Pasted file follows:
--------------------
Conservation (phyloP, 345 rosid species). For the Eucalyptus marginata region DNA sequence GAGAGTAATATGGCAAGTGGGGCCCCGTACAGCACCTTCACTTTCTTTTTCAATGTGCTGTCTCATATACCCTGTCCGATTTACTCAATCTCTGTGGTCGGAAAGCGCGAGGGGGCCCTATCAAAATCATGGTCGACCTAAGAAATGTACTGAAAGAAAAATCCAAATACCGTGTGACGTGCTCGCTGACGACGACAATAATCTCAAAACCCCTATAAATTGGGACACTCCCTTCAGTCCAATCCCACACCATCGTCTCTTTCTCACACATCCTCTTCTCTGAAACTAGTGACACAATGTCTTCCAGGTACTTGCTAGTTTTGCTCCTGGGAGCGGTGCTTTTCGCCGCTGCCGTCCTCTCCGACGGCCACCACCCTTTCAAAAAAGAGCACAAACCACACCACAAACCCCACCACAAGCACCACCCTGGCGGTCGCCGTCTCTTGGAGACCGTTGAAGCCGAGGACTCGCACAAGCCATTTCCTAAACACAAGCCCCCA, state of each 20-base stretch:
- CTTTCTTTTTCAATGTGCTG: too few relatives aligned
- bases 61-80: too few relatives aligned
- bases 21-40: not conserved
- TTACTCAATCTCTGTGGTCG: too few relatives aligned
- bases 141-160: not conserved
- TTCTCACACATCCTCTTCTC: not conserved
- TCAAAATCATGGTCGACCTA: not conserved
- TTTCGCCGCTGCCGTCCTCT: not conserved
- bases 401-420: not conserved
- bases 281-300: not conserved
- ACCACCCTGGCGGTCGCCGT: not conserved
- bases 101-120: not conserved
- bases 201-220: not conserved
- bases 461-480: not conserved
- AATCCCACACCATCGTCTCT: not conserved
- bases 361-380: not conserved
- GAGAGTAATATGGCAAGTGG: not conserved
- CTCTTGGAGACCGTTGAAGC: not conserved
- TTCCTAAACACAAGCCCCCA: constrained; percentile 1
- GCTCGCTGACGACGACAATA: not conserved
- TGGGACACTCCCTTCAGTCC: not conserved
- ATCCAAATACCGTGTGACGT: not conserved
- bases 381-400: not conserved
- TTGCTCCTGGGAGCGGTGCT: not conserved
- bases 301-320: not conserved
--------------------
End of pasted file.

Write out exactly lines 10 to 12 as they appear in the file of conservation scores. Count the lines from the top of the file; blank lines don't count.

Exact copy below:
- bases 401-420: not conserved
- bases 281-300: not conserved
- ACCACCCTGGCGGTCGCCGT: not conserved